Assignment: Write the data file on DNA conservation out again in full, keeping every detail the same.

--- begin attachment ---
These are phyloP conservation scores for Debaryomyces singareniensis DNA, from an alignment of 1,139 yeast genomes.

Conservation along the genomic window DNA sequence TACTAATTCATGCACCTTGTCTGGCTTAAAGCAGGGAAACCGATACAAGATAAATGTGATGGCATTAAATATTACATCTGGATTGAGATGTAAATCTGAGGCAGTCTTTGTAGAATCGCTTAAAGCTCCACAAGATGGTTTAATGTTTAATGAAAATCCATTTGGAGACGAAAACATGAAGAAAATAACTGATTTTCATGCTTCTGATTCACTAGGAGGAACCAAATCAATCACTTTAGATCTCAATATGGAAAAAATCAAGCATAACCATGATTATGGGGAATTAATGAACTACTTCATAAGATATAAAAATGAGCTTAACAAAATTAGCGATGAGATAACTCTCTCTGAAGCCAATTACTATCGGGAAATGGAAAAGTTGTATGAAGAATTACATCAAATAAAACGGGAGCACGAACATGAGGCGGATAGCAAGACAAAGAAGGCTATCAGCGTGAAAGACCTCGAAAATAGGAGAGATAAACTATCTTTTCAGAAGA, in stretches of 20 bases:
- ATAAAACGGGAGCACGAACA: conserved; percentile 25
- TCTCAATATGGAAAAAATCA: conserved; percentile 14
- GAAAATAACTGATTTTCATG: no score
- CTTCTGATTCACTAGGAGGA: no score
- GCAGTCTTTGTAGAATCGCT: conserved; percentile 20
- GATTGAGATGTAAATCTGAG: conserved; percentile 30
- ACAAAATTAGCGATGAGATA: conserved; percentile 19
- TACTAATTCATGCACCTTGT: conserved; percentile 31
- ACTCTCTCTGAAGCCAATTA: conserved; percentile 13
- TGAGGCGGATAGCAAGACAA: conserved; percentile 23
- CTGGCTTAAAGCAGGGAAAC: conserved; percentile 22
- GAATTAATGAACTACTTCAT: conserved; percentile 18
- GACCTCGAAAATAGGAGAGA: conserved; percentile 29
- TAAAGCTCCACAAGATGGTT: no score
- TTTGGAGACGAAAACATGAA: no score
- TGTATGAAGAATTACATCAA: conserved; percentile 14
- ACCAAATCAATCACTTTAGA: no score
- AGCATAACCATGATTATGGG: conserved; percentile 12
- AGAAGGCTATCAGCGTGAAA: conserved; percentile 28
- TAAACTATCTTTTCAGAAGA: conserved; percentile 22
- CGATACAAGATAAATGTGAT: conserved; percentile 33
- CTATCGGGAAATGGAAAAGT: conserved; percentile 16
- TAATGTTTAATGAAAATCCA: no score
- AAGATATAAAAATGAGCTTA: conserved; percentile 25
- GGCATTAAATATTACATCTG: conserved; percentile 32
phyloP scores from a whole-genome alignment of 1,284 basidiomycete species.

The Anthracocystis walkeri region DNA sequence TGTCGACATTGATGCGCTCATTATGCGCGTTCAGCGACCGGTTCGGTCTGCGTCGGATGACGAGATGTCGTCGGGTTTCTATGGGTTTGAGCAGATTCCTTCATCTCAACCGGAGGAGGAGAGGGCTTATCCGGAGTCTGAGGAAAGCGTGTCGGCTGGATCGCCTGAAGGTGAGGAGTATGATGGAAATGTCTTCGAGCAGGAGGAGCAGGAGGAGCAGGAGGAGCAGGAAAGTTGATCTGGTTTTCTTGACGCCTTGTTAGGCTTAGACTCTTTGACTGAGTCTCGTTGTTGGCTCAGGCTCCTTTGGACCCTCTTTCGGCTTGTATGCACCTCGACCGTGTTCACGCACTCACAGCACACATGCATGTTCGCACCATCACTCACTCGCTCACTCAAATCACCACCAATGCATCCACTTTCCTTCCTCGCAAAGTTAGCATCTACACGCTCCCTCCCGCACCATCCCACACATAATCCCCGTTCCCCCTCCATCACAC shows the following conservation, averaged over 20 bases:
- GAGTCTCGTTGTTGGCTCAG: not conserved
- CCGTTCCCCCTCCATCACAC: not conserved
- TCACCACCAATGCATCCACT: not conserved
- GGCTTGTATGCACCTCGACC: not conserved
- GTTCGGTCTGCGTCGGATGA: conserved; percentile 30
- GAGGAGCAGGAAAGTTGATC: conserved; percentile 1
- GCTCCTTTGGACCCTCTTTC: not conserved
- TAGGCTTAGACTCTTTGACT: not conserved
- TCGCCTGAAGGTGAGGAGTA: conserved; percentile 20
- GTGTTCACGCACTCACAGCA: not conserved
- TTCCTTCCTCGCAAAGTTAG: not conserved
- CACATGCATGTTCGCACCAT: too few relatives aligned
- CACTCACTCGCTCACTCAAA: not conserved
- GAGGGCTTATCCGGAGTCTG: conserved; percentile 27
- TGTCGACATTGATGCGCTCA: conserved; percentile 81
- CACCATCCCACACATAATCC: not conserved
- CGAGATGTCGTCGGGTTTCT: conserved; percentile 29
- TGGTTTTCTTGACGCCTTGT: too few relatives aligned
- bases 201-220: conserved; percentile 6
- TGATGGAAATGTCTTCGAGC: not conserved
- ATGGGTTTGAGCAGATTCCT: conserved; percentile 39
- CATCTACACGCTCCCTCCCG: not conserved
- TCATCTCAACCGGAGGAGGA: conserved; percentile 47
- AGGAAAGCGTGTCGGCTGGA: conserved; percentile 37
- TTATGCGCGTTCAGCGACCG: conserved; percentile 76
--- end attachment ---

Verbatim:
These are phyloP conservation scores for Debaryomyces singareniensis DNA, from an alignment of 1,139 yeast genomes.

Conservation along the genomic window DNA sequence TACTAATTCATGCACCTTGTCTGGCTTAAAGCAGGGAAACCGATACAAGATAAATGTGATGGCATTAAATATTACATCTGGATTGAGATGTAAATCTGAGGCAGTCTTTGTAGAATCGCTTAAAGCTCCACAAGATGGTTTAATGTTTAATGAAAATCCATTTGGAGACGAAAACATGAAGAAAATAACTGATTTTCATGCTTCTGATTCACTAGGAGGAACCAAATCAATCACTTTAGATCTCAATATGGAAAAAATCAAGCATAACCATGATTATGGGGAATTAATGAACTACTTCATAAGATATAAAAATGAGCTTAACAAAATTAGCGATGAGATAACTCTCTCTGAAGCCAATTACTATCGGGAAATGGAAAAGTTGTATGAAGAATTACATCAAATAAAACGGGAGCACGAACATGAGGCGGATAGCAAGACAAAGAAGGCTATCAGCGTGAAAGACCTCGAAAATAGGAGAGATAAACTATCTTTTCAGAAGA, in stretches of 20 bases:
- ATAAAACGGGAGCACGAACA: conserved; percentile 25
- TCTCAATATGGAAAAAATCA: conserved; percentile 14
- GAAAATAACTGATTTTCATG: no score
- CTTCTGATTCACTAGGAGGA: no score
- GCAGTCTTTGTAGAATCGCT: conserved; percentile 20
- GATTGAGATGTAAATCTGAG: conserved; percentile 30
- ACAAAATTAGCGATGAGATA: conserved; percentile 19
- TACTAATTCATGCACCTTGT: conserved; percentile 31
- ACTCTCTCTGAAGCCAATTA: conserved; percentile 13
- TGAGGCGGATAGCAAGACAA: conserved; percentile 23
- CTGGCTTAAAGCAGGGAAAC: conserved; percentile 22
- GAATTAATGAACTACTTCAT: conserved; percentile 18
- GACCTCGAAAATAGGAGAGA: conserved; percentile 29
- TAAAGCTCCACAAGATGGTT: no score
- TTTGGAGACGAAAACATGAA: no score
- TGTATGAAGAATTACATCAA: conserved; percentile 14
- ACCAAATCAATCACTTTAGA: no score
- AGCATAACCATGATTATGGG: conserved; percentile 12
- AGAAGGCTATCAGCGTGAAA: conserved; percentile 28
- TAAACTATCTTTTCAGAAGA: conserved; percentile 22
- CGATACAAGATAAATGTGAT: conserved; percentile 33
- CTATCGGGAAATGGAAAAGT: conserved; percentile 16
- TAATGTTTAATGAAAATCCA: no score
- AAGATATAAAAATGAGCTTA: conserved; percentile 25
- GGCATTAAATATTACATCTG: conserved; percentile 32
phyloP scores from a whole-genome alignment of 1,284 basidiomycete species.

The Anthracocystis walkeri region DNA sequence TGTCGACATTGATGCGCTCATTATGCGCGTTCAGCGACCGGTTCGGTCTGCGTCGGATGACGAGATGTCGTCGGGTTTCTATGGGTTTGAGCAGATTCCTTCATCTCAACCGGAGGAGGAGAGGGCTTATCCGGAGTCTGAGGAAAGCGTGTCGGCTGGATCGCCTGAAGGTGAGGAGTATGATGGAAATGTCTTCGAGCAGGAGGAGCAGGAGGAGCAGGAGGAGCAGGAAAGTTGATCTGGTTTTCTTGACGCCTTGTTAGGCTTAGACTCTTTGACTGAGTCTCGTTGTTGGCTCAGGCTCCTTTGGACCCTCTTTCGGCTTGTATGCACCTCGACCGTGTTCACGCACTCACAGCACACATGCATGTTCGCACCATCACTCACTCGCTCACTCAAATCACCACCAATGCATCCACTTTCCTTCCTCGCAAAGTTAGCATCTACACGCTCCCTCCCGCACCATCCCACACATAATCCCCGTTCCCCCTCCATCACAC shows the following conservation, averaged over 20 bases:
- GAGTCTCGTTGTTGGCTCAG: not conserved
- CCGTTCCCCCTCCATCACAC: not conserved
- TCACCACCAATGCATCCACT: not conserved
- GGCTTGTATGCACCTCGACC: not conserved
- GTTCGGTCTGCGTCGGATGA: conserved; percentile 30
- GAGGAGCAGGAAAGTTGATC: conserved; percentile 1
- GCTCCTTTGGACCCTCTTTC: not conserved
- TAGGCTTAGACTCTTTGACT: not conserved
- TCGCCTGAAGGTGAGGAGTA: conserved; percentile 20
- GTGTTCACGCACTCACAGCA: not conserved
- TTCCTTCCTCGCAAAGTTAG: not conserved
- CACATGCATGTTCGCACCAT: too few relatives aligned
- CACTCACTCGCTCACTCAAA: not conserved
- GAGGGCTTATCCGGAGTCTG: conserved; percentile 27
- TGTCGACATTGATGCGCTCA: conserved; percentile 81
- CACCATCCCACACATAATCC: not conserved
- CGAGATGTCGTCGGGTTTCT: conserved; percentile 29
- TGGTTTTCTTGACGCCTTGT: too few relatives aligned
- bases 201-220: conserved; percentile 6
- TGATGGAAATGTCTTCGAGC: not conserved
- ATGGGTTTGAGCAGATTCCT: conserved; percentile 39
- CATCTACACGCTCCCTCCCG: not conserved
- TCATCTCAACCGGAGGAGGA: conserved; percentile 47
- AGGAAAGCGTGTCGGCTGGA: conserved; percentile 37
- TTATGCGCGTTCAGCGACCG: conserved; percentile 76